Saturday, January 3, 2015

Review of Assholes: A Theory, by Aaron James

According to the author, the definition of an asshole, who is almost always male, is (emphasis mine):

A person is an asshole when, and only when, he systematically allows himself to enjoy special advantages in interpersonal relations out of an entrenched sense of entitlement that immunizes him against complaints of other people.

An Asshole (capitalization mine) is to be distinguished from a Jerk; the latter only systematically allows himself to enjoy special advantages in interpersonal relations.

The Asshole refuses to recognize you as a moral equal. This is a key reason that Assholitude arises in the first place. The recipient ends up fighting for moral recognition, and this is where the frustration on part of the recipient comes from. There's the humilation of knowing that you are considered inferior; and that there's nothing you can do to change that.

The opposite of an Asshole---presumably something to aspire to---is the Fully Cooperative Person (capitalization mine). These are people who "see themselves as equals, as having grounds for special treatment only in special circumstances that others will equally enjoy at the appropriate times.''

An example is a person's birthday; we expect (well, most people expect) special celebrations of their existence on that day, but they will equally well celebrate their friends' existence some other day. For the Asshole, every day is his birthday.

The author offers classification of different types of asshole. There is a delicate balance between deciding that someone is an asshole and deciding that he doesn't really rise to the level of assholitude (one really does need to enrich the English vocabulary to discuss this subject; the author doesn't use this ugly word, however).

The classification: I won't spell out the details. After all, you should read the book. I do provide some example asshole sub-types from the book, so you can compare your knowledge of these people with the label to get some idea.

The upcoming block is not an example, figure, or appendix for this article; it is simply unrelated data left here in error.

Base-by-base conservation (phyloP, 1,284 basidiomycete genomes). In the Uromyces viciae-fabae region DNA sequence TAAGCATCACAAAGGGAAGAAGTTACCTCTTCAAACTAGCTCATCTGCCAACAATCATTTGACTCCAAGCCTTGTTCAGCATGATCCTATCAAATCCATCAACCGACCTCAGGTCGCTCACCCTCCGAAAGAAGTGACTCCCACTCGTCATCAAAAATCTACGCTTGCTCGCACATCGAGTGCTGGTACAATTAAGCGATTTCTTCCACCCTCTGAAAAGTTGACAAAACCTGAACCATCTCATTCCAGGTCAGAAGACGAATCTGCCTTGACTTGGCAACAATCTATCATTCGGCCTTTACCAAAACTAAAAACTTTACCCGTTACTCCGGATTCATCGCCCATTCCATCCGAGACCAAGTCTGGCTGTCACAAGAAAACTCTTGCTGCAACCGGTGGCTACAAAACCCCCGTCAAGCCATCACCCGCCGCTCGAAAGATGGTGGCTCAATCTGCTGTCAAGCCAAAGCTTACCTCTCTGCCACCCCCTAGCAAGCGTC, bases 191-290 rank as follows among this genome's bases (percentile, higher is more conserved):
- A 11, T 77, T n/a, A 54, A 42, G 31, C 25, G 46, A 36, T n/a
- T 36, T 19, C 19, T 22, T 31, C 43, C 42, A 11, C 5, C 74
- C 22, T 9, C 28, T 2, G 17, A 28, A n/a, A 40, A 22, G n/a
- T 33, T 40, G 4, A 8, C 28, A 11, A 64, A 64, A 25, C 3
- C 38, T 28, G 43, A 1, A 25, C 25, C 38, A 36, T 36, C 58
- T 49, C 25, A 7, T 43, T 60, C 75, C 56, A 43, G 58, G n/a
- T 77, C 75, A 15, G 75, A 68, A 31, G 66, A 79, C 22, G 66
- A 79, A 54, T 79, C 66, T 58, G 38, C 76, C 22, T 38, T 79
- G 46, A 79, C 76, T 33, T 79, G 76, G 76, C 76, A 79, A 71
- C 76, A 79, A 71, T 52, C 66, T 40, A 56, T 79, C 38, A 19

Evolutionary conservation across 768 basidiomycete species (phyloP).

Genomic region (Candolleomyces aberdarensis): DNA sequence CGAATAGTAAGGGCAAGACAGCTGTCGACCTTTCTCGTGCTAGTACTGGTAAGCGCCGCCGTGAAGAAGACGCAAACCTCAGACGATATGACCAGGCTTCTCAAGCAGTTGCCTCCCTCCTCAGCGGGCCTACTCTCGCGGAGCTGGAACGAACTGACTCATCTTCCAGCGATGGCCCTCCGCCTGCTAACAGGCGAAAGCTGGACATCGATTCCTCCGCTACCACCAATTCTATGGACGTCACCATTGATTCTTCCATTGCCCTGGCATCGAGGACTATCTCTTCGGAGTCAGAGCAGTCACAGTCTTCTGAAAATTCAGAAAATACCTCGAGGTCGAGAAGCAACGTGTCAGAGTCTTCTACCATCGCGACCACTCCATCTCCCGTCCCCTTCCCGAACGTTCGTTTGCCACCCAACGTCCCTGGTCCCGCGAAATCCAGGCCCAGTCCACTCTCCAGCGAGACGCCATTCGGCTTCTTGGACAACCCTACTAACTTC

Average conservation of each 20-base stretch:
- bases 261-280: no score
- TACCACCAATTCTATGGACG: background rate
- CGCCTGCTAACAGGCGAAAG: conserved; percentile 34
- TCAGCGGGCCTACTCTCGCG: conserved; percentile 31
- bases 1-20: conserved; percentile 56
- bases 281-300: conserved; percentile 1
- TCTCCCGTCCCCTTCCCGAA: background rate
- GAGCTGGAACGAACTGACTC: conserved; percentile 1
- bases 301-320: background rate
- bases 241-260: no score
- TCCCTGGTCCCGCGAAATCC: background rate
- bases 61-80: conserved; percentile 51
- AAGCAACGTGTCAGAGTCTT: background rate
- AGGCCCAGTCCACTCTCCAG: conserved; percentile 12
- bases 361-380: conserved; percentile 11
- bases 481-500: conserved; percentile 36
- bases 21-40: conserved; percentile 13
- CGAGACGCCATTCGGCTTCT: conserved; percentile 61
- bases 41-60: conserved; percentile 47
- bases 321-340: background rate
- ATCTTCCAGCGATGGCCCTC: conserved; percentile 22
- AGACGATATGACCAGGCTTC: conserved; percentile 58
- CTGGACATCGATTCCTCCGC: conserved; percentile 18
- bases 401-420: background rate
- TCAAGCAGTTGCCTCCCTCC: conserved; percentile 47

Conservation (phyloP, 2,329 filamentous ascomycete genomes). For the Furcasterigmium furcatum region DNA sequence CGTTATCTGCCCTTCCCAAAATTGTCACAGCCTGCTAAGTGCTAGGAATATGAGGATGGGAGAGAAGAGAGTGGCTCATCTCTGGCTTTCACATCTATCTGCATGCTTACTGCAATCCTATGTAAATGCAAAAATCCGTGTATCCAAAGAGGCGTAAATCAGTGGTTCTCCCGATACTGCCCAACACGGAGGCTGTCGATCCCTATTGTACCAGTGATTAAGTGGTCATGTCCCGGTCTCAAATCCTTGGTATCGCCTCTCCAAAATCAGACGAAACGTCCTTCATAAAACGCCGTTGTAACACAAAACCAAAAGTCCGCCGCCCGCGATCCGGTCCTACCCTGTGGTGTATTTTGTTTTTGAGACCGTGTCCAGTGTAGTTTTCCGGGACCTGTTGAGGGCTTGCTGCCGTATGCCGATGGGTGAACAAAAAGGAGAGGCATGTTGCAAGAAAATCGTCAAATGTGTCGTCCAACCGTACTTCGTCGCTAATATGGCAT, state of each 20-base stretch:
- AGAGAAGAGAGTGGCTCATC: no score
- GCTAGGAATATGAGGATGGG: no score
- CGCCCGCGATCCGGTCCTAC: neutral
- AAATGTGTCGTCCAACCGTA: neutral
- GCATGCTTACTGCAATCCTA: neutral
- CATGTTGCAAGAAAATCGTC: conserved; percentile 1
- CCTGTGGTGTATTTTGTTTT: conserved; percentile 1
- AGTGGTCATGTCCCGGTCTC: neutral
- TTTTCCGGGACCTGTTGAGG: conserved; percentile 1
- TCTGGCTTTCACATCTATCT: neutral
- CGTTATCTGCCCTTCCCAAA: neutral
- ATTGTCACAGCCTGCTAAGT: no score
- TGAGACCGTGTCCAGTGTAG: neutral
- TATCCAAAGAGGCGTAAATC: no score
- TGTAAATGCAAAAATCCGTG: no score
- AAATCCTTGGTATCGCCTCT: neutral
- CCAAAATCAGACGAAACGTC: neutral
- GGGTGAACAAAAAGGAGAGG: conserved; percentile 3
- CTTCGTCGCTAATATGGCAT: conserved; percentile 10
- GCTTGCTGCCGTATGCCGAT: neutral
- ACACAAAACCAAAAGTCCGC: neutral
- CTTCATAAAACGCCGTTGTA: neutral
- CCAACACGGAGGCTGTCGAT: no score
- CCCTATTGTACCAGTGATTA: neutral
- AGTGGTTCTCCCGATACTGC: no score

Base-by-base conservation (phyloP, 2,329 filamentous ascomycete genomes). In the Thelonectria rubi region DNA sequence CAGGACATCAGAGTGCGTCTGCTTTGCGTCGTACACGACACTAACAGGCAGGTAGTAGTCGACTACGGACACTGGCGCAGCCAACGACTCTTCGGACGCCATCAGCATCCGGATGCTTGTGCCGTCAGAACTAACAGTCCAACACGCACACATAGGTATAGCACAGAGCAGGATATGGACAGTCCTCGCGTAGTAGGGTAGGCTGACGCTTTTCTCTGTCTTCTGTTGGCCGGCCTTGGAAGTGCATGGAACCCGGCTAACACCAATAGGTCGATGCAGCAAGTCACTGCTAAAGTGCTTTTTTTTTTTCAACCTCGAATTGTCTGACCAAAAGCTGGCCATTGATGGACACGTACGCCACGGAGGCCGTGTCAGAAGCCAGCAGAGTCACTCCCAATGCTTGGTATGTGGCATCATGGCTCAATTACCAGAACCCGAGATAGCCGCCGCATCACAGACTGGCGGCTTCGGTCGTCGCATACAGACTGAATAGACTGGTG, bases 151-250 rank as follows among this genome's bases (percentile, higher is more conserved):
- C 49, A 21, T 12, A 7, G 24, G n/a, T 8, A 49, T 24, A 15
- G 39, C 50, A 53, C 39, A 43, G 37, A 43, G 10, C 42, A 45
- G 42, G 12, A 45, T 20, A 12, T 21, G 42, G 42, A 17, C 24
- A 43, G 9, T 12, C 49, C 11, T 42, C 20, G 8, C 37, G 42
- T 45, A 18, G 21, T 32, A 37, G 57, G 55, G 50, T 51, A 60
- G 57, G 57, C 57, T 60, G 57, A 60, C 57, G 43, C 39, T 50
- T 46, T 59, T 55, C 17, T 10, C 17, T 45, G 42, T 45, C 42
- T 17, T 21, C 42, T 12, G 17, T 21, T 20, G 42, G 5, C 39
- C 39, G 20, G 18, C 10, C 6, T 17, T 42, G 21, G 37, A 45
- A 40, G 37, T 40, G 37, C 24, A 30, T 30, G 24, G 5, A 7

1. Boorish asshole: Rush Limbaugh and Michael Moore
2. Smug asshole: Richard Dawkins, Gustave Flaubert, Bernhard-Henri Levy

    Flaubert: "Woman is a vulgar animal from whom man has created an excessively beautiful ideal".

    This subtype also has a French translation due to the French public intellectual being overrepresented in the list: le smug asshole.

3. The asshole boss: Naomi Campbell and General Patton

4. The royal royal asshole: Henry VIII

5. The presidential asshole: Hugo Chavez, Mahmoud Ahmedinajad, Dick Cheney, Silvio Berlusconi

6. The corporate asshole: some guy I've never heard of

7. The reckless asshole: Cheney and his Iraq-war cohort

8. The self-aggrandizing asshole: Cheney

One odd thing about the above list is that it's not using attributes consistently. I would have expected better from a professional philosopher :). The corporate/presdential/royal royal asshole has in common the fact that their position changes them into assholes. The smug and other categories of asshole seem to point to internal causes. I was left a bit dissatisfied by this. Perhaps it would have been better to have a typology with several layers: external causes vs internal, and then drill down, perhaps cross-classifying across sub-categories (Cheney ends up everywhere; perhaps the generalized universal one-size-fits-all asshole type applies). We need a type-theoretic treatment of assholes, with a full feature specification.  Maybe HPSG practitioners can help. The author does provide further classifications in a subsequent chapter, but I think the classification criteria can be improved.

The author continues by discussing why it is that it is mostly men that are assholes. He basically argues that it is largely culturally determined; there are female assholes (Ann Coulter is mentioned). This of course raises the question: to what extent is the asshole to blame for their behavior, if most of it is the result of a conditioning process? I didn't quite get his conclusion, but I think he's saying that the asshole bears some moral responsibility and can therefore be blamed for his behavior.

The author then moves on to asshole management; on his home page, he has a 13-step list (not mentioned in the book as such), but basically it's an amalgam of Stoic principles and small steps one can take to minimize one's own unhappiness. The bottom line is you are not going to change the asshole's behavior, so focus on other issues you can control (e.g., vigilant avoidance, only working with the asshole on your own terms, etc.).  Ideal asshole management needs years of training, it seems, a bit like doing aikido.

The author also talks about things like asshole capitalism, the erosion of social structure as a consequence of the way the political system is set out. He believes that Italy is a prime example of asshole capitalism, and that the US is getting there. His basic theory is that asshole capitalism arises if there are incentives to achieving "unbounded personal enrichment", undermanagement in that there is no system in place for damping the tendency to be an asshole (e.g., in Japan there is a shaming culture). He also lists destabilization (gradual degradation), but this seems more like a consequence of the first two to me.

Some reflections on the implications of this book: